Introducing the Lucky Wristlet!
This is the photo tutorial for making a Ribbon Strap for the Lucky Wristlet.
This is the photo tutorial for crocheting my Lucky Wristlet pattern.
You may have already seen this over on CRAFT Magazine's site, but just in case you didn't, I designed a crochet pattern for them ... this cute crochet heart scarf
Episode 6 - Finishing touches: three rows of single crochet at the top of the bag and attaching the granny straps. Click through to the post to get more info and links to helpful tutorials.
Episode 5 - Row 4 of a half hex motif when you join it to the tote. Click through to the post to get more info and a crochet chart.
Episode 4 - The first three rows of a half hex motif. Click through to the post to get more info and a crochet chart.
Episode 3 - How to join a corner hex. Click through to the post to get more info and a crochet chart.
Episode 2 - How to crochet row 4 of a hex motif and how to join as you go. Click through to the post to get more info and some crochet charts.
Episode 1 - The first three rows of a hex motif. Make 26 to start The Hex Tote. Click through to the post to get more info and a crochet chart.
Episode 3 covers the bottom row3 and beyond of the Starling Handbag. Be thankful I hadn't lined up any jokes for this one. ;)
When I was first learning foundation single crochet (fsc), I found that I made the chain part of the stitch very tightly. This is because I wasn't pushing my hook through the loops all the way; I was just using the tip. When the chain part is tight, your fsc row will start to curve in on itself.
This is a supplement to the original foundation single crochet tutorial
. Here I show you how to make a foundation single crochet bridge in the middle of your work. I first used this when making the Icelandic Turtleneck for the arm holes. I also use it to make the handles on my handbags.
This foundation single crochet tutorial is broken down by each teeny-tiny step. When I first attempted to learn this technique from a magazine, I had pretty good illustrations to go by, but I was still totally confused by the whole thing. It took me 3 or 4 tries over a couple of months to even feel confident that I was doing this correctly.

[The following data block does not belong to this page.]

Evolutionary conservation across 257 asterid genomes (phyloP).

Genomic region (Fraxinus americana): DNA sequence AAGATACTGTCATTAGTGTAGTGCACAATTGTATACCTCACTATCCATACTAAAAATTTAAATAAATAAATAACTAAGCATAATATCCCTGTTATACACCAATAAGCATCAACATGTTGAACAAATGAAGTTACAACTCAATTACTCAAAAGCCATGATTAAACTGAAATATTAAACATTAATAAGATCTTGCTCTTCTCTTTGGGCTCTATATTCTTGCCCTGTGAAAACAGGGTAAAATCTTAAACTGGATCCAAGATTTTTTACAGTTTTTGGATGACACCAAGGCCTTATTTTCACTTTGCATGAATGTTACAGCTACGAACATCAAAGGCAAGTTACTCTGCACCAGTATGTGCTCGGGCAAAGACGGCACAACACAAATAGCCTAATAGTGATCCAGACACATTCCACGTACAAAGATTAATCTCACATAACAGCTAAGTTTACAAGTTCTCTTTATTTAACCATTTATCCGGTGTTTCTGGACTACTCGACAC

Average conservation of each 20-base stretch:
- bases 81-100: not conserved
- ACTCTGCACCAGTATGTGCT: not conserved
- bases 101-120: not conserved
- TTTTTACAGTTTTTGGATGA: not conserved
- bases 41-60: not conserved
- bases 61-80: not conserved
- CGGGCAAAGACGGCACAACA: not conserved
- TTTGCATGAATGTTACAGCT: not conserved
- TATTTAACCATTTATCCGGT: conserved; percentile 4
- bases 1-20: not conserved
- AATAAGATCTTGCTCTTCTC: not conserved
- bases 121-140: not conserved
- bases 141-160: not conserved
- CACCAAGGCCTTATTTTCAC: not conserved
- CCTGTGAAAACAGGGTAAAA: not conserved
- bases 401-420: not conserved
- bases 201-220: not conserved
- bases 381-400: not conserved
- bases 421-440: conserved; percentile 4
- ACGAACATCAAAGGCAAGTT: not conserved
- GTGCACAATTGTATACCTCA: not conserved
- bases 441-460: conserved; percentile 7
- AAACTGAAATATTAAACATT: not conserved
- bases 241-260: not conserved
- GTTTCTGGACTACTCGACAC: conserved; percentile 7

I'm preparing to write a foundation single crochet tutorial for the blog. For those of you who are unfamiliar with foundation single crochet, it's the act of creating a row of chain and single crochet all at once to use as a foundation for more rows. It replaces the initial chain that starts most projects.
This way to do seamless single crochet is way-better than my original single crochet tutorial
, especially if you're doing color changes. Why? Because it's simpler, the color changes are cleaner looking, and there are no complicated stitch depths involved. I posted a comparison of the two techniques
if you'd like to see the differences. Even a newbie will be able to follow this tutorial.
I'm so excited to tell you about the article I wrote for Interweave Crochet's Summer Issue! They have a reoccurring column called "Crochet Around Town" that focuses on the crafty/crochet/fun spots in a certain city. In the last issue the illustrious Vickie Howell
wrote a great piece about Austin. I almost exploded when Interweave emailed me and asked me to write a tour of crafty Philadelphia.
I was really excited that a crochet project of mine was included in the Anticraft book
. I designed this lined crochet tote bag so it would be a canvas on which you could add your own personalized design. I submitted two designs for the book.
The "I [Skull] Trouble Tote" is actually mentioned in the promotional blurb, which totally set me on fire when I noticed. I included a chart for the whole alphabet with this design so that the saying could be personalized, Everyone has something important to say on their tote, right? :)
The second design is the Apothecary Tote. I was inspired by Victorian apothecary medicine bottles. When I was adding this design to the tote using my graph paper chart, I miscounted the spaces and had to redo it 4 or 5 times. It was driving me nuts! But I really loved how it turned out.
While writing up the crochet instructions for the tote, I realized how hard it is to actually explain in words how I do the seamless crochet technique. Supplementing this pattern is a lot of the reason I put my seamless crochet tutorial on the web.
I also plan on posting a tutorial showing how I hand sew my linings into my crochet bags. Several people have asked about it, and it would be a good supplement for the book, as well.
I'm compelled to write tutorials because I HATE it when I get the instructions for a project and they blithely say things like "sew the lining into the tote." HOW?! It seriously drives me nuts when they give no hint or clue about the techniques they actually used to do it. I don't want to be a part of THAT problem. :)
This easy-to-crochet bracelet is perfect for summer fun. The cotton thread is washable so you can wear it through all your outdoor adventures.
I've decided to embrace my inner cheapskate and add to my paper clip stitch marker stash. For all you thrifty chicks who want some inexpensive, colorful stitch markers, here's how I make them ...
The tiny bird bag is all grown up. I've been crocheting up a storm. The large bag is 13" across at the top, 7.5" high to the bottom of the handles, and 3.5" deep across the flat bottom. The medium bag is 11.5" across at the top, 6" high to the bottom of the handles, and 3" deep across the flat bottom. I'm working on a small version right now. They'll be like a set of Russian nesting dolls.